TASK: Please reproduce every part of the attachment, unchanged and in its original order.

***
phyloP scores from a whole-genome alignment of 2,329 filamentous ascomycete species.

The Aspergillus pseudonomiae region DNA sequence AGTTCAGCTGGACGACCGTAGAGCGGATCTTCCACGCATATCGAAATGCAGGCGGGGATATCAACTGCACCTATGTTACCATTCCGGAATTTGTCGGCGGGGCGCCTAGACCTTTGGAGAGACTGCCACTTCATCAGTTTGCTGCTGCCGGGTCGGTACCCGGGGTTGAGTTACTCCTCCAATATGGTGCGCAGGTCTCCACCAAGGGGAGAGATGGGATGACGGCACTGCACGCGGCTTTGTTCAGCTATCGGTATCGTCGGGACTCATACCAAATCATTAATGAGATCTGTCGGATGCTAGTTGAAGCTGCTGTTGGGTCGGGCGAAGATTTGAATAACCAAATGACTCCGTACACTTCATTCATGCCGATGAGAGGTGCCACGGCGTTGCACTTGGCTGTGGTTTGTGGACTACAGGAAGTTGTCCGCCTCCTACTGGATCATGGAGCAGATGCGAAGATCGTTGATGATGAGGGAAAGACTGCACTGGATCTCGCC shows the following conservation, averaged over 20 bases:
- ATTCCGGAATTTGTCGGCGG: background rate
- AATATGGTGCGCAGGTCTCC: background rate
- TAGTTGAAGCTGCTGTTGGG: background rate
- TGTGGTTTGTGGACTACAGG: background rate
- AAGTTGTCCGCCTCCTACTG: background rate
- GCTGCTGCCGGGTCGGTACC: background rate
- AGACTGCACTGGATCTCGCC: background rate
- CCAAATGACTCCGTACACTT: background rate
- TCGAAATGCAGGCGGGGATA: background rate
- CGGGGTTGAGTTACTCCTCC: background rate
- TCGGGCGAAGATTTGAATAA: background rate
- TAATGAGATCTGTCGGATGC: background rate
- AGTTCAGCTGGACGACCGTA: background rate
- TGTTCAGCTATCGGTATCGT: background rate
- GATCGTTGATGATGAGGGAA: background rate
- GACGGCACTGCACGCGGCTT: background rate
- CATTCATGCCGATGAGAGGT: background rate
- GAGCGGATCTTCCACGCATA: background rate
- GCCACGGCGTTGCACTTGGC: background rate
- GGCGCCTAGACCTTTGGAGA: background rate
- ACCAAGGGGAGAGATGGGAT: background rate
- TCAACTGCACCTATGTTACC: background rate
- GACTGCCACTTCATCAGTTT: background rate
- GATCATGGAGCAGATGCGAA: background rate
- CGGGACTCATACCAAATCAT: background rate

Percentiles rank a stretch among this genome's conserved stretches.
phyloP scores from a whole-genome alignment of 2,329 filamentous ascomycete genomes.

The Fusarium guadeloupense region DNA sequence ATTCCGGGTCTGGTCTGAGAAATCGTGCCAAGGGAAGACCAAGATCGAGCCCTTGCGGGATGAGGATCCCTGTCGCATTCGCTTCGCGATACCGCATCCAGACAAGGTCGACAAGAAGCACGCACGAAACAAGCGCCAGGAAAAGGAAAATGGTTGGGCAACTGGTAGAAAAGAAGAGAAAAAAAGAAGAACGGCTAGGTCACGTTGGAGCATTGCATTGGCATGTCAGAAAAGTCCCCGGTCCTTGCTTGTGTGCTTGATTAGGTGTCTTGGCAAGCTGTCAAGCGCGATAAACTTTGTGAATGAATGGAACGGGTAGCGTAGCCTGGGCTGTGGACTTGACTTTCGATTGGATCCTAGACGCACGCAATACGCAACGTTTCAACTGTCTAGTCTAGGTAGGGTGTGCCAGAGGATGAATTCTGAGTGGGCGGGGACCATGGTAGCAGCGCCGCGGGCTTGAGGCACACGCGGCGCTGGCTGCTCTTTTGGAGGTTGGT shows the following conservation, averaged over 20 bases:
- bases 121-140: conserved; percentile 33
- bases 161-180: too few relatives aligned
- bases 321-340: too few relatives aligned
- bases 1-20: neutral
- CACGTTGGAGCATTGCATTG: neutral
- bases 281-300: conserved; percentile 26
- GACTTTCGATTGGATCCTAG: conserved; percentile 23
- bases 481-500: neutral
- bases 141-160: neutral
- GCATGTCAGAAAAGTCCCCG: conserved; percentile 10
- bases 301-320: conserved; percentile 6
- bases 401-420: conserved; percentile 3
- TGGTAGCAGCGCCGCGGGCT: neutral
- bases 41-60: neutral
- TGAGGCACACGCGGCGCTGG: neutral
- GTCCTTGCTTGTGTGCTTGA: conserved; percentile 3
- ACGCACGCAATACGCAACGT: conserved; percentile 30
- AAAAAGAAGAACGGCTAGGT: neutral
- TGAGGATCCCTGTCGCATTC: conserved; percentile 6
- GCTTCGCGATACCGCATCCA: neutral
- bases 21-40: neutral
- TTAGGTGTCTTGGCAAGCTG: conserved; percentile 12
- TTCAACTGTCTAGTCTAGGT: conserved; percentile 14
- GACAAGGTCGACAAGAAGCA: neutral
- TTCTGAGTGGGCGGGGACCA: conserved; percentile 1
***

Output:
phyloP scores from a whole-genome alignment of 2,329 filamentous ascomycete species.

The Aspergillus pseudonomiae region DNA sequence AGTTCAGCTGGACGACCGTAGAGCGGATCTTCCACGCATATCGAAATGCAGGCGGGGATATCAACTGCACCTATGTTACCATTCCGGAATTTGTCGGCGGGGCGCCTAGACCTTTGGAGAGACTGCCACTTCATCAGTTTGCTGCTGCCGGGTCGGTACCCGGGGTTGAGTTACTCCTCCAATATGGTGCGCAGGTCTCCACCAAGGGGAGAGATGGGATGACGGCACTGCACGCGGCTTTGTTCAGCTATCGGTATCGTCGGGACTCATACCAAATCATTAATGAGATCTGTCGGATGCTAGTTGAAGCTGCTGTTGGGTCGGGCGAAGATTTGAATAACCAAATGACTCCGTACACTTCATTCATGCCGATGAGAGGTGCCACGGCGTTGCACTTGGCTGTGGTTTGTGGACTACAGGAAGTTGTCCGCCTCCTACTGGATCATGGAGCAGATGCGAAGATCGTTGATGATGAGGGAAAGACTGCACTGGATCTCGCC shows the following conservation, averaged over 20 bases:
- ATTCCGGAATTTGTCGGCGG: background rate
- AATATGGTGCGCAGGTCTCC: background rate
- TAGTTGAAGCTGCTGTTGGG: background rate
- TGTGGTTTGTGGACTACAGG: background rate
- AAGTTGTCCGCCTCCTACTG: background rate
- GCTGCTGCCGGGTCGGTACC: background rate
- AGACTGCACTGGATCTCGCC: background rate
- CCAAATGACTCCGTACACTT: background rate
- TCGAAATGCAGGCGGGGATA: background rate
- CGGGGTTGAGTTACTCCTCC: background rate
- TCGGGCGAAGATTTGAATAA: background rate
- TAATGAGATCTGTCGGATGC: background rate
- AGTTCAGCTGGACGACCGTA: background rate
- TGTTCAGCTATCGGTATCGT: background rate
- GATCGTTGATGATGAGGGAA: background rate
- GACGGCACTGCACGCGGCTT: background rate
- CATTCATGCCGATGAGAGGT: background rate
- GAGCGGATCTTCCACGCATA: background rate
- GCCACGGCGTTGCACTTGGC: background rate
- GGCGCCTAGACCTTTGGAGA: background rate
- ACCAAGGGGAGAGATGGGAT: background rate
- TCAACTGCACCTATGTTACC: background rate
- GACTGCCACTTCATCAGTTT: background rate
- GATCATGGAGCAGATGCGAA: background rate
- CGGGACTCATACCAAATCAT: background rate

Percentiles rank a stretch among this genome's conserved stretches.
phyloP scores from a whole-genome alignment of 2,329 filamentous ascomycete genomes.

The Fusarium guadeloupense region DNA sequence ATTCCGGGTCTGGTCTGAGAAATCGTGCCAAGGGAAGACCAAGATCGAGCCCTTGCGGGATGAGGATCCCTGTCGCATTCGCTTCGCGATACCGCATCCAGACAAGGTCGACAAGAAGCACGCACGAAACAAGCGCCAGGAAAAGGAAAATGGTTGGGCAACTGGTAGAAAAGAAGAGAAAAAAAGAAGAACGGCTAGGTCACGTTGGAGCATTGCATTGGCATGTCAGAAAAGTCCCCGGTCCTTGCTTGTGTGCTTGATTAGGTGTCTTGGCAAGCTGTCAAGCGCGATAAACTTTGTGAATGAATGGAACGGGTAGCGTAGCCTGGGCTGTGGACTTGACTTTCGATTGGATCCTAGACGCACGCAATACGCAACGTTTCAACTGTCTAGTCTAGGTAGGGTGTGCCAGAGGATGAATTCTGAGTGGGCGGGGACCATGGTAGCAGCGCCGCGGGCTTGAGGCACACGCGGCGCTGGCTGCTCTTTTGGAGGTTGGT shows the following conservation, averaged over 20 bases:
- bases 121-140: conserved; percentile 33
- bases 161-180: too few relatives aligned
- bases 321-340: too few relatives aligned
- bases 1-20: neutral
- CACGTTGGAGCATTGCATTG: neutral
- bases 281-300: conserved; percentile 26
- GACTTTCGATTGGATCCTAG: conserved; percentile 23
- bases 481-500: neutral
- bases 141-160: neutral
- GCATGTCAGAAAAGTCCCCG: conserved; percentile 10
- bases 301-320: conserved; percentile 6
- bases 401-420: conserved; percentile 3
- TGGTAGCAGCGCCGCGGGCT: neutral
- bases 41-60: neutral
- TGAGGCACACGCGGCGCTGG: neutral
- GTCCTTGCTTGTGTGCTTGA: conserved; percentile 3
- ACGCACGCAATACGCAACGT: conserved; percentile 30
- AAAAAGAAGAACGGCTAGGT: neutral
- TGAGGATCCCTGTCGCATTC: conserved; percentile 6
- GCTTCGCGATACCGCATCCA: neutral
- bases 21-40: neutral
- TTAGGTGTCTTGGCAAGCTG: conserved; percentile 12
- TTCAACTGTCTAGTCTAGGT: conserved; percentile 14
- GACAAGGTCGACAAGAAGCA: neutral
- TTCTGAGTGGGCGGGGACCA: conserved; percentile 1